I’m really rooting for them to succeed. It’s not going to be easy.
While most schools measure progress by test scores and scholarship dollars, North Forest High School students point to the lack of bathroom fires as a sign that their campus is improving.
They also boast that they now have access to soap, toilet paper and paper towels, which were rarities when the campus was under the North Forest Independent School District, which was so saddled with academic woes and financial mismanagement that the state ordered that it be absorbed by the Houston school district.
Other notable changes since last summer when HISD took over, according to students, are that the school is cleaner and smells better, and teens no longer congregate in the halls after lunch for a time they called “mall,” as in ditching classes so they could socialize like they would at the mall.
“It was like a party,” 17-year-old Jarvis Dillard recalled. “More people were probably outside class than inside.”
The way students and administrators tell it, the campus had spiraled out of control during North Forest ISD’s decline. While the community didn’t initially welcome the takeover ordered last year by the Texas Education Agency after a lengthy battle, students say they are thankful it finally happened.
HISD spent more than $1.6 million renovating the dilapidated northeast Harris County campus, including removing metal detectors that gave the school the atmosphere of a prison and apparently failed to keep weapons out. Students said the instances of fights and weapons have declined this year.
“Everything has become way better,” said Ana Medina, 18, a senior.
Pamela Farinas wasn’t sure what to expect when she was tapped for the job of principal, moving from HISD’s Gregory-Lincoln Education Center.
“It was everything I thought and nothing I thought in the same breath,” said Farinas, a graduate of Houston’s Yates High School. “It kind of depends on the day, which part of the onion you peel back … There are days when we are shocked at what we find.”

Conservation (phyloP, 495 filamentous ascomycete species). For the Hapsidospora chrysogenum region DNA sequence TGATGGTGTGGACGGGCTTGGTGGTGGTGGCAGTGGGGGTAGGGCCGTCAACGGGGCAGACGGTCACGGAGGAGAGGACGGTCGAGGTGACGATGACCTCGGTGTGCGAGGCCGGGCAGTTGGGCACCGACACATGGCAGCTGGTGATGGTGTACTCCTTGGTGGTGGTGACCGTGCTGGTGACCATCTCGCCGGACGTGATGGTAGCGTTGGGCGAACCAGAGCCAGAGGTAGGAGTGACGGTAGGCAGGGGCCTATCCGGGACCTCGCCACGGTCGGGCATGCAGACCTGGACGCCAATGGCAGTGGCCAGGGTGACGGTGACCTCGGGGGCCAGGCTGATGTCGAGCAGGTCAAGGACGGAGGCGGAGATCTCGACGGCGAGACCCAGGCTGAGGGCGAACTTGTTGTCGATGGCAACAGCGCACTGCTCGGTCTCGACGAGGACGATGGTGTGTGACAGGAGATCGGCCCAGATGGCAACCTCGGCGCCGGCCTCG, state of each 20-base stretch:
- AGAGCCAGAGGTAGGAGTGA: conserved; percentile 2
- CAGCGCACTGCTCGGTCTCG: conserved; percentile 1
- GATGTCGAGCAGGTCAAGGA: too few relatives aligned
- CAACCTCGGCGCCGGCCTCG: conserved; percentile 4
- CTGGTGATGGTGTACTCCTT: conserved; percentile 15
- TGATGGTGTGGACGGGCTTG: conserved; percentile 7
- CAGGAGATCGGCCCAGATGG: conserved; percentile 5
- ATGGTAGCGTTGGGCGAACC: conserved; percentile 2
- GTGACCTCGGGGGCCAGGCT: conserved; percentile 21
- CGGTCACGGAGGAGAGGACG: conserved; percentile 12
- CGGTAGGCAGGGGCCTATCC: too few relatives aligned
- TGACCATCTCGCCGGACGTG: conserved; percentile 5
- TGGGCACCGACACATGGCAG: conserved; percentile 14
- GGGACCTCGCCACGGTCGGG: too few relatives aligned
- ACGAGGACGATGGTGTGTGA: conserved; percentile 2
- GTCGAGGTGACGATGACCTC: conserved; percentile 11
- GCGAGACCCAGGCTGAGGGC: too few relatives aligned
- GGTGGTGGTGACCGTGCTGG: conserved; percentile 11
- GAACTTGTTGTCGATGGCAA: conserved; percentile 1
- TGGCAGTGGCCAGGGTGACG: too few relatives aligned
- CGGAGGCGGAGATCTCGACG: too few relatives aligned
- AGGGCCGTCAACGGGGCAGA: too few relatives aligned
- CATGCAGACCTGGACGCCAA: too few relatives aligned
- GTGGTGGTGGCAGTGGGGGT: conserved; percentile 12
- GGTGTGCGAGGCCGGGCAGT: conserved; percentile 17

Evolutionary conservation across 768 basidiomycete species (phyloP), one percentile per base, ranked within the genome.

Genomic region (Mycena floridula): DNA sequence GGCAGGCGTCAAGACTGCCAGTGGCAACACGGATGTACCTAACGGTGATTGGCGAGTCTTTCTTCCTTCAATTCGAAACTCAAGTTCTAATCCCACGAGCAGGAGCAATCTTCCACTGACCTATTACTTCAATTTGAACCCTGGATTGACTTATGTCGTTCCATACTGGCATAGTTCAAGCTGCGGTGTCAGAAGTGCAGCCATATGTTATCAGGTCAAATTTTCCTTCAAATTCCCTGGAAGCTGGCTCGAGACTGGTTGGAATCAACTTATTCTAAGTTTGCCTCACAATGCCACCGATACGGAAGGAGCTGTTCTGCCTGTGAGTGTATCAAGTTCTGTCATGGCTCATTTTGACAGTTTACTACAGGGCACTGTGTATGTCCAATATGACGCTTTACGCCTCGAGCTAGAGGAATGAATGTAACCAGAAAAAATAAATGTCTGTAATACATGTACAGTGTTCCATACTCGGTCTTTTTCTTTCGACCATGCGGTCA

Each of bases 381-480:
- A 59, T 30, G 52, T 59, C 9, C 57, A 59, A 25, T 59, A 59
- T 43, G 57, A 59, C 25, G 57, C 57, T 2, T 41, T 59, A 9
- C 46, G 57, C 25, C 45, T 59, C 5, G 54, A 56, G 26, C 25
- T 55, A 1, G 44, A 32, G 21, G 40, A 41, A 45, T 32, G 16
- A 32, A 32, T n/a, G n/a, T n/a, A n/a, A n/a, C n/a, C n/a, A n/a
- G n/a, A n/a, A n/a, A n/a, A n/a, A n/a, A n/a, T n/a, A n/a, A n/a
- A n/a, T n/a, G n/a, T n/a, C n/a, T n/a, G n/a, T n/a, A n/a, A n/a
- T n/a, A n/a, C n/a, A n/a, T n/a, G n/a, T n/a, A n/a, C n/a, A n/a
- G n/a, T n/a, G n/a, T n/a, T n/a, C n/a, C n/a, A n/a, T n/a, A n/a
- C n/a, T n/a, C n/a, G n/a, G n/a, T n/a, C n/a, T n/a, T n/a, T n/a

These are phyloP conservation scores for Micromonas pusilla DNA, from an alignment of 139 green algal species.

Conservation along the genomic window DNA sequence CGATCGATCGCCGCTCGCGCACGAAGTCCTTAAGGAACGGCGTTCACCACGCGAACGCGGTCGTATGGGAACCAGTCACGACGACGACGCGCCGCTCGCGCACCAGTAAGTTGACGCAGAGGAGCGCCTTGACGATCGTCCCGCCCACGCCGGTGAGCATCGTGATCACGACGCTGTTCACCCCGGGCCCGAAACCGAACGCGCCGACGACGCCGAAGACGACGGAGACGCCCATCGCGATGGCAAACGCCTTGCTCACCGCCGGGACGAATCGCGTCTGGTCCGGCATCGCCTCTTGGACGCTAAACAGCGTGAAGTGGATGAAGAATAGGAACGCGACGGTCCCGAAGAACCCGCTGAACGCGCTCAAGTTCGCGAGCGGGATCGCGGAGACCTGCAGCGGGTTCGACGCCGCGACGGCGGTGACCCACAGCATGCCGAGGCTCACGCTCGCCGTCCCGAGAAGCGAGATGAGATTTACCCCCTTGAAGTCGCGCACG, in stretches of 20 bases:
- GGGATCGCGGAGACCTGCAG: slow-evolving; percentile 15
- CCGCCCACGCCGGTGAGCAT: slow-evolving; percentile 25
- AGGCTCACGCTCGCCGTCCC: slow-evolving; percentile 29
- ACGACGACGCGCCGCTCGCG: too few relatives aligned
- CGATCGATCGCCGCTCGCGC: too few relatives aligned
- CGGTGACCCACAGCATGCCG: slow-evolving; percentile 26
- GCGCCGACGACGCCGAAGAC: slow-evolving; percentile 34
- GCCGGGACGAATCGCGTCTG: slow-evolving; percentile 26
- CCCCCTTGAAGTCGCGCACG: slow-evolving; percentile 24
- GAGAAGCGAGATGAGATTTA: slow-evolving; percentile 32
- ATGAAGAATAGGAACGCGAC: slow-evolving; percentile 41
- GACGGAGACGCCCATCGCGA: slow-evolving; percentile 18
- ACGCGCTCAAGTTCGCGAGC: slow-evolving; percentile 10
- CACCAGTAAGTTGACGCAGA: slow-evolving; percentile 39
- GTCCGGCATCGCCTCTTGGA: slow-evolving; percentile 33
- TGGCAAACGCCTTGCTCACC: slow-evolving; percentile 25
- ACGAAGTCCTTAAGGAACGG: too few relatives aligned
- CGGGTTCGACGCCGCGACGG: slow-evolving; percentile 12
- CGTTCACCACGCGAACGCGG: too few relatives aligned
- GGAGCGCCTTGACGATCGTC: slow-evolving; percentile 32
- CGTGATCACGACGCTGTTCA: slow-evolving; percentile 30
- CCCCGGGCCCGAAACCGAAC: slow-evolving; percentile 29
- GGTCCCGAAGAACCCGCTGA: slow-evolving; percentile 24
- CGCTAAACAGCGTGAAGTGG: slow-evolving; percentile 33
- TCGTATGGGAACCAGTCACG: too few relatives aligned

The work to be done is immense and the obstacles extreme, she said. In almost every other category, the campus had nowhere to go but up.
Test scores are well below state averages and attendance had sunk to 87 percent in 2012, 9 percentage points below the state average. Just 56 percent of high school students graduated in four years in 2012, compared to the state average of 88 percent.
More than 100 students are on probation or parole. Roughly 30 girls are pregnant or already mothers. A large percentage of students have at least one parent in jail. A significant number of students have substance abuse problems, including an addiction to synthetic marijuana called Kush. (Support groups for addiction, anger management and defiance were created this school year to help students cope and build better social skills.)
The schools reputation precedes it, with organizations denying them field trips because of students’ past behavior. An out-of-state college told the principal they don’t recruit from North Forest and suggested the campus consider changing its name.
It’s a sentiment shared by some of North Forest High’s new teachers, but not the community, and that’s a battle the principal does not consider worth fighting at the moment.
“We’ve got bigger fish to fry,” Farinas said.
A large part of the work this year has been making students understand that they are required to work hard and follow rules. It’s also been a challenge to get some parents to support that mission, she said.
“That has been our clash. It’s kind of a re-education: This is what school really is supposed to be like,” Farinas said.
As we know, the condition of most North Forest schools was appalling, and those that remain open have a lot of challenges to overcome. HISD has its own challenges and its own problems, but it’s hard to see how the transition from North Forest ISD to HISD can be anything other than a big step in the right direction. As I’ve said before, I hope HISD tracks the progress of the former North Forest ISD students to see how they fare in the new regime. But at least we can feel sure that the overall student experience has improved, and no matter what else happens that’s an accomplishment.